With Red Sparrow, the gloves are coming off for director Francis Lawrence. The filmmaker behind Constantine, The Hunger Games sequels, and the “Bad Romance” music video has made an often unsettling thriller. Mary-Louise Parker, in a “no such thing as small parts” sort of small part, brings great levity to the movie, but light popcorn fare this adaptation of author Jason Matthews‘ novel is not.
After the success of the three Hunger Games sequels, Lawrence has served up a pitch dark film about the brutal, unforgiving, and cold world of Russian Intelligence. The story begins with the immersive and eye-catching visuals expected from Lawrence. In an eight-minute sequence cutting between Jennifer Lawrence and Joel Edgerton‘s characters, the director tells a lot of story with such precision. It’s a strong hook that we recently discussed with Lawrence along with the film’s style, lessons from his music video work, collaborating with Jennifer Lawrence, and more.
Check out our Red Sparrow Francis Lawrence interview to get insight from the director on his latest film.
Read More »
MoviePass is reportedly “testing” some new and old features that are making its subscribers unhappy.
Several users in certain markets noticed that their MoviePass app was barring them from purchasing tickets to Red Sparrow, the spy thriller starring Jennifer Lawrence. And meanwhile, a select few users got notified of an old, unpopular feature that MoviePass may be bringing back.
Read More »
In the grand tradition of Spy vs Spy, Jennifer Lawrence plays a ballerina-turned-undercover-operative in Red Sparrow, a Russian agent who falls for CIA spook Nate Nash (“Nash, out!”), played by Joel Edgerton. It’s also a glowering action reunion for her and director Francis Lawrence, who helmed a triptych of Hunger Games movies, and, by most accounts, is a Soviet tank-full of style over substance.
There are thousands of spy movies to pair with it, and most of them involve Russia (really, the Soviet Union) ferreting into sticky situations to get information on Americans that will probably yell “Wolverines!” while thwarting them in the end. The tricky thing is considering how few female-led spy films there are compared to the grand list of one of the most popular modern genres. Red Sparrow is rare on that front, but there are plenty of other connections to make.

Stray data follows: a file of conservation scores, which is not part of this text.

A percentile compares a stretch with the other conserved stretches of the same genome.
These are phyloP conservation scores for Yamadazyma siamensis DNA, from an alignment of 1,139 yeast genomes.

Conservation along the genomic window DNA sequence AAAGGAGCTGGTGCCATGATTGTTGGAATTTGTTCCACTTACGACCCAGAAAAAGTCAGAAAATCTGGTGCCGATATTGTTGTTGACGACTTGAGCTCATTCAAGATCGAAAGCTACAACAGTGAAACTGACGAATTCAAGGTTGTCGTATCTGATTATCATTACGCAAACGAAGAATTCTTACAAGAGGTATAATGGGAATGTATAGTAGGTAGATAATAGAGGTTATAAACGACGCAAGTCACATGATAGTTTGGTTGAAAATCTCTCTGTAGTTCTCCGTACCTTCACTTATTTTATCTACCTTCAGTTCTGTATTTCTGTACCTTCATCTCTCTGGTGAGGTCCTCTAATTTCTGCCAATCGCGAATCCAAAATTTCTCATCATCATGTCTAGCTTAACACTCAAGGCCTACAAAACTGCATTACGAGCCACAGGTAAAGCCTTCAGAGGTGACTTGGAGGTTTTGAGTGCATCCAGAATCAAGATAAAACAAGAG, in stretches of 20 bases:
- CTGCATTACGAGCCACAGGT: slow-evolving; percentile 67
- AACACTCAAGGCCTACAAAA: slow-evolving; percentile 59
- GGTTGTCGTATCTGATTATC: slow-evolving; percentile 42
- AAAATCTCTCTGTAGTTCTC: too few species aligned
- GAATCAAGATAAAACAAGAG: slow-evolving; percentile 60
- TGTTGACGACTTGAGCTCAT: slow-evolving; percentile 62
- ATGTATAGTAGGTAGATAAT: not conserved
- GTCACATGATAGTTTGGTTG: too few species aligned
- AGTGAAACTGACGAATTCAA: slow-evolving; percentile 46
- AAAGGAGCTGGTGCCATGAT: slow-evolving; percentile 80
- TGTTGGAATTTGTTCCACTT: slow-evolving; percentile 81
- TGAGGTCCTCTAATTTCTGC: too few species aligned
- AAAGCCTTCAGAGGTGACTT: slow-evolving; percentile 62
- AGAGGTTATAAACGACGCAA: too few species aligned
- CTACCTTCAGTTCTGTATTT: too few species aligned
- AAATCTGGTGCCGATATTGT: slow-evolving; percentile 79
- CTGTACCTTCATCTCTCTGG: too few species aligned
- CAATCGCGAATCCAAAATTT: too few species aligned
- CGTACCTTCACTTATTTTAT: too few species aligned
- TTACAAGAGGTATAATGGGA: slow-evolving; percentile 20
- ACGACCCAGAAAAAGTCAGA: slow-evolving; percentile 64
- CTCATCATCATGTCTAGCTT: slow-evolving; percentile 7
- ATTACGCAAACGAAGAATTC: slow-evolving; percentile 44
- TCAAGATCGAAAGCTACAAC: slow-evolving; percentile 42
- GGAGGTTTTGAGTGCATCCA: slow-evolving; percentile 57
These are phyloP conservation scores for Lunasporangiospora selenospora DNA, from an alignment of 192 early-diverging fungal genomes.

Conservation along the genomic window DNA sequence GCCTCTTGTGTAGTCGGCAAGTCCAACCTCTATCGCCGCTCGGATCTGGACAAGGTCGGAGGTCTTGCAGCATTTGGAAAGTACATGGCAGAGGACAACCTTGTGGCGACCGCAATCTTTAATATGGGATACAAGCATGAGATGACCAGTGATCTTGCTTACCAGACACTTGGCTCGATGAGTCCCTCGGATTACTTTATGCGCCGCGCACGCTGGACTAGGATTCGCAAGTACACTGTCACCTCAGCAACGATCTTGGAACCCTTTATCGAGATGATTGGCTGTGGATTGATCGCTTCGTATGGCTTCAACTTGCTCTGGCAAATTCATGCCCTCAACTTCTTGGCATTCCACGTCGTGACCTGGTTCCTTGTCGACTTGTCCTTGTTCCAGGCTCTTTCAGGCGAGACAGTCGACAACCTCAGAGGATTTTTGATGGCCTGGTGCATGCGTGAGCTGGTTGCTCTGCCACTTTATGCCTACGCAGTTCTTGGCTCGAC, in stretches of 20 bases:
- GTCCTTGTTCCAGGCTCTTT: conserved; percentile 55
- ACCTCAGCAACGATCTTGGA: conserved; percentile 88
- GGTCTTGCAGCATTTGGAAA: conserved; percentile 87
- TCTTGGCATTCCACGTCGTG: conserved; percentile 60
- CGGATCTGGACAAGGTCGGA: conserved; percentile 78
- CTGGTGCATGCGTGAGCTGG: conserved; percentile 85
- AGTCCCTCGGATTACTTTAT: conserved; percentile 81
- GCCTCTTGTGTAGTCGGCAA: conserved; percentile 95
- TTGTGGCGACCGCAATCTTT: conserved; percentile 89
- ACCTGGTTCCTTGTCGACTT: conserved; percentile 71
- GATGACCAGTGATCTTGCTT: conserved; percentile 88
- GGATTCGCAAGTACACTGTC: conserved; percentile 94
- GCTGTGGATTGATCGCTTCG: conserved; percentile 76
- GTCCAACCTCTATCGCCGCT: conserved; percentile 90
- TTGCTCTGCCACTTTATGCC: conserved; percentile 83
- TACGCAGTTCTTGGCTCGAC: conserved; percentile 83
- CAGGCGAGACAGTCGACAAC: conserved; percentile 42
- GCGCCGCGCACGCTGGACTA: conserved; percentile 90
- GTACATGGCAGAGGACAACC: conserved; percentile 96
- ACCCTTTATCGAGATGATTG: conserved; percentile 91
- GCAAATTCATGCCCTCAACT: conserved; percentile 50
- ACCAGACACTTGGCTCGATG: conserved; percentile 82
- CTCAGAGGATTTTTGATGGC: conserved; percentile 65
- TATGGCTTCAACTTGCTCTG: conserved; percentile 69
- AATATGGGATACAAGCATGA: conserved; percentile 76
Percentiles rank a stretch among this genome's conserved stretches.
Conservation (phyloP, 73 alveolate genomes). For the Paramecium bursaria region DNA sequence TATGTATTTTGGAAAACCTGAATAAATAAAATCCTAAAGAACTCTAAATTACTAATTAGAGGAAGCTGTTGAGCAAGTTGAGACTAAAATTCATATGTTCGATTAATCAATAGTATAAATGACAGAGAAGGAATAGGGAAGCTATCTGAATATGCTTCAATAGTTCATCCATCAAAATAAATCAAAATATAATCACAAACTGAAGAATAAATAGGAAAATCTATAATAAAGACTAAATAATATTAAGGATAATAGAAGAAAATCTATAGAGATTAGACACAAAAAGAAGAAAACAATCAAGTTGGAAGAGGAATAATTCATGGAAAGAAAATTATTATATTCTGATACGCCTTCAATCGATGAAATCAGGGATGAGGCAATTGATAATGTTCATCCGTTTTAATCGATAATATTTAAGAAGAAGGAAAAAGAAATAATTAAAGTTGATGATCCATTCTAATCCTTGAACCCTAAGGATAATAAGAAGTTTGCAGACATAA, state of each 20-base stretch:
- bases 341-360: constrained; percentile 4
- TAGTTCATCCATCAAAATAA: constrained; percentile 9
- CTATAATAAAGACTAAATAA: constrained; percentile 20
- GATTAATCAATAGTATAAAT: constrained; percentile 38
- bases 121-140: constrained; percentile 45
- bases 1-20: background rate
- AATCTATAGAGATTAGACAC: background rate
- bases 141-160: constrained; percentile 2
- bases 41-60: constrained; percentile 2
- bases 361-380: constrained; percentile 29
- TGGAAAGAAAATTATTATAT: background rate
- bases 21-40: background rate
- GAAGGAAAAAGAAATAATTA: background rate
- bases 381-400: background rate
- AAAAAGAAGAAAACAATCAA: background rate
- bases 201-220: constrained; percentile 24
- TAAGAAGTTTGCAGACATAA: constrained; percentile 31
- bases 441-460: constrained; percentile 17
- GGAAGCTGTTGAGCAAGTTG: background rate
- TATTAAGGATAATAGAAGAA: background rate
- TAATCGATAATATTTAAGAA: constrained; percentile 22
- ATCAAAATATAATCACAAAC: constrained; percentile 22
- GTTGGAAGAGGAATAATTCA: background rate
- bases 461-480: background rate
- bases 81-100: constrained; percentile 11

Here are some movies to watch alongside Lawrence’s descent into deep cover.
Read More »
The Morning Watch is a recurring feature that highlights a handful of noteworthy videos from around the web. They could be video essays, fanmade productions, featurettes, short films, hilarious sketches, or just anything that has to do with our favorite movies and TV shows.
In this edition, Red Sparrow star Jennifer Lawrence takes a lie detector test like some kind of old fashioned spy. Plus, one fan creates an incredibly lifelike sculpture of Christopher Lloyd as Doc Brown from Back to the Future, and VICE News takes a deep dive into the Best Picture-nominated Darkest Hour. Read More »
Cool Posts From Around the Web:
The new faux-Hitchcockian thriller Red Sparrow has the dubious honor of both being too overheated and too sterile to have any impact. Granted, Red Sparrow does have the pedigree of A-lister Jennifer Lawrence playing the conflicted lead, as well as the undeniable sense that this is the kind of prestige-striving film for adults that is rarely made or released outside of awards season. But the end result is flaccid, more convinced of its intelligence than it should be, and painfully overlong.
Read More »
Depending on which critic you ask, Red Sparrow is either a surprisingly good adult drama or a slog to sit through. Either way, there’s some buzz behind the Jennifer Lawrence spy-thriller. A new Red Sparrow clip offers a dramatic-yet-subdued look at the film.
Read More »